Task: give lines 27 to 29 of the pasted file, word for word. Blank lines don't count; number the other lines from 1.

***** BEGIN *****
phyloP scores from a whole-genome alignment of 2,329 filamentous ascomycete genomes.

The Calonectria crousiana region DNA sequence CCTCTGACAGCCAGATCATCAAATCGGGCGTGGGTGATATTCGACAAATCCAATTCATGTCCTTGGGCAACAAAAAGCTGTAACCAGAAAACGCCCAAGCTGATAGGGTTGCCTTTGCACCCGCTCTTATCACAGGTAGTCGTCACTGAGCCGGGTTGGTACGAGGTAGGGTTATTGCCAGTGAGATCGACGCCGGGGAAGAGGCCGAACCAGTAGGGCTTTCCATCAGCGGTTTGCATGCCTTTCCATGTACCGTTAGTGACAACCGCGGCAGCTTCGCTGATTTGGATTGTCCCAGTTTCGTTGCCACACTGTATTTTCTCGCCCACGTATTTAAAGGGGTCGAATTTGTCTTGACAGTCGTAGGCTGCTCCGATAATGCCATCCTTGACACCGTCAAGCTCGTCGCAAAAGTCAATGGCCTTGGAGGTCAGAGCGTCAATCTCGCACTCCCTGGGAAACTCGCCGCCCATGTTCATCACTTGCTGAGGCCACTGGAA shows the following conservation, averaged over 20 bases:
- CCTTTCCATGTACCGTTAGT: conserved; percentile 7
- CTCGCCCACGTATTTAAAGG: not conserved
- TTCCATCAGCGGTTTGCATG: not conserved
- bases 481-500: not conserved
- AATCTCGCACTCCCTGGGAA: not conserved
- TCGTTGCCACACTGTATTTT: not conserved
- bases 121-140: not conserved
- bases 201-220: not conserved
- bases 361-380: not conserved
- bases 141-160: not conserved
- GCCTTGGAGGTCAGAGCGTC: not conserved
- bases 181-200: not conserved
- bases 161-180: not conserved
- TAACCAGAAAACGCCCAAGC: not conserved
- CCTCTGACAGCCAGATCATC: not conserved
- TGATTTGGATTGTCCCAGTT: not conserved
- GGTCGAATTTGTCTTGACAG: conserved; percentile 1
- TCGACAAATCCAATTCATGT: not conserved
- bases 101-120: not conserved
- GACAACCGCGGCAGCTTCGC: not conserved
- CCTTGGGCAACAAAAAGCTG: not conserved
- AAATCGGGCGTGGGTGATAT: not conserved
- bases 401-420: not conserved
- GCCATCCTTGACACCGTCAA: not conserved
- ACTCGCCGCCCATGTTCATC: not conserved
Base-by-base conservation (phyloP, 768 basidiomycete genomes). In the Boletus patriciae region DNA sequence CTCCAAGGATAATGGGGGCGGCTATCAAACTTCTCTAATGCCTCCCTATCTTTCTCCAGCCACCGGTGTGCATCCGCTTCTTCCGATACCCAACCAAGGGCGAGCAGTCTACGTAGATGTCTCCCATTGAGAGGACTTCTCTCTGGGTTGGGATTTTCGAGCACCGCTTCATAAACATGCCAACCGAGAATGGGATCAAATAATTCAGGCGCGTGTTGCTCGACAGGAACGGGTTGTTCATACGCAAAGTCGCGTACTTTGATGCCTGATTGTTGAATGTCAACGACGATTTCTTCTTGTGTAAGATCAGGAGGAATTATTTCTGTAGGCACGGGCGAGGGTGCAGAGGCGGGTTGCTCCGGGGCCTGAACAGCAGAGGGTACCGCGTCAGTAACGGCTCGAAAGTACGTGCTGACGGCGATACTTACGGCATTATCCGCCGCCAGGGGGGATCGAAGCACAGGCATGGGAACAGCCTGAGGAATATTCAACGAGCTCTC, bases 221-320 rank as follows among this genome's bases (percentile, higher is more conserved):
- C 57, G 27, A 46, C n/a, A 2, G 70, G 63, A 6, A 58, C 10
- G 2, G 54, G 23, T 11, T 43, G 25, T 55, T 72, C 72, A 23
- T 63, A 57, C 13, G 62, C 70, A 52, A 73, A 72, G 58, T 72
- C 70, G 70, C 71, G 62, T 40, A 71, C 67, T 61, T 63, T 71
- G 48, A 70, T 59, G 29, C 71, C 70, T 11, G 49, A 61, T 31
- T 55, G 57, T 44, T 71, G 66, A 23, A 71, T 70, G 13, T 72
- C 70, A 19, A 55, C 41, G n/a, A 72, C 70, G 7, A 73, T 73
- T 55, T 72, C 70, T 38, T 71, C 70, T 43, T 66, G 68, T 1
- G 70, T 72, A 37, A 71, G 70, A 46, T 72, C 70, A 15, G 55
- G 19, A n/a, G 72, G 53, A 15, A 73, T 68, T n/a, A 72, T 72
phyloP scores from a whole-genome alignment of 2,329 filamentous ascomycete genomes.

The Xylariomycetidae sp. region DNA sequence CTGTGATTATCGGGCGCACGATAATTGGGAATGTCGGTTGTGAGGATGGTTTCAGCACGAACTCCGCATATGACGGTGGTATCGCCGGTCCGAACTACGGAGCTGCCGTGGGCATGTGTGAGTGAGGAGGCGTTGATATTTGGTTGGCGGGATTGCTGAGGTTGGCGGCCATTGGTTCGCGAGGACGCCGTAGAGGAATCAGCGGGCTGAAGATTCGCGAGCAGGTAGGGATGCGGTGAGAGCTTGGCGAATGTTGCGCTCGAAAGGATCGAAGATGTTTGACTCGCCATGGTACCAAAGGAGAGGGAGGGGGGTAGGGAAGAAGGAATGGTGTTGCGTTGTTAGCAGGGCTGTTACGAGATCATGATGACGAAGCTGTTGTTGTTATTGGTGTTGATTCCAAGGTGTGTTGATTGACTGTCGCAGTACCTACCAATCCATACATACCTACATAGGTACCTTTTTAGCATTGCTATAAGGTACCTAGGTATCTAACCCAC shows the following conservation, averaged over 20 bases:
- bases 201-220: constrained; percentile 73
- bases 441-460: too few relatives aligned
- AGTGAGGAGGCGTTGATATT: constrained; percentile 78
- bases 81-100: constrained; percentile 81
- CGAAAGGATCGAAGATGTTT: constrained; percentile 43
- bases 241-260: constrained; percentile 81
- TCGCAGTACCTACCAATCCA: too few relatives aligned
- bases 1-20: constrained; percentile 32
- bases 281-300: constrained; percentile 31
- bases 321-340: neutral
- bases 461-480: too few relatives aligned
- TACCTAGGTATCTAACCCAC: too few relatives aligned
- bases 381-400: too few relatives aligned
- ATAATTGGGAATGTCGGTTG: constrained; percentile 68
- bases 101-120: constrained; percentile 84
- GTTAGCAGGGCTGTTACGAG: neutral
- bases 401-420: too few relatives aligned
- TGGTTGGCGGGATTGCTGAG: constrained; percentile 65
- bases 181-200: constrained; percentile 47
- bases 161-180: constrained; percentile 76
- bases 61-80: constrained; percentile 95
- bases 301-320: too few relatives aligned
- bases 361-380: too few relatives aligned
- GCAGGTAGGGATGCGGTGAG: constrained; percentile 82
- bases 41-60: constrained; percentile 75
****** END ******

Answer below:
- ACTCGCCGCCCATGTTCATC: not conserved
Base-by-base conservation (phyloP, 768 basidiomycete genomes). In the Boletus patriciae region DNA sequence CTCCAAGGATAATGGGGGCGGCTATCAAACTTCTCTAATGCCTCCCTATCTTTCTCCAGCCACCGGTGTGCATCCGCTTCTTCCGATACCCAACCAAGGGCGAGCAGTCTACGTAGATGTCTCCCATTGAGAGGACTTCTCTCTGGGTTGGGATTTTCGAGCACCGCTTCATAAACATGCCAACCGAGAATGGGATCAAATAATTCAGGCGCGTGTTGCTCGACAGGAACGGGTTGTTCATACGCAAAGTCGCGTACTTTGATGCCTGATTGTTGAATGTCAACGACGATTTCTTCTTGTGTAAGATCAGGAGGAATTATTTCTGTAGGCACGGGCGAGGGTGCAGAGGCGGGTTGCTCCGGGGCCTGAACAGCAGAGGGTACCGCGTCAGTAACGGCTCGAAAGTACGTGCTGACGGCGATACTTACGGCATTATCCGCCGCCAGGGGGGATCGAAGCACAGGCATGGGAACAGCCTGAGGAATATTCAACGAGCTCTC, bases 221-320 rank as follows among this genome's bases (percentile, higher is more conserved):
- C 57, G 27, A 46, C n/a, A 2, G 70, G 63, A 6, A 58, C 10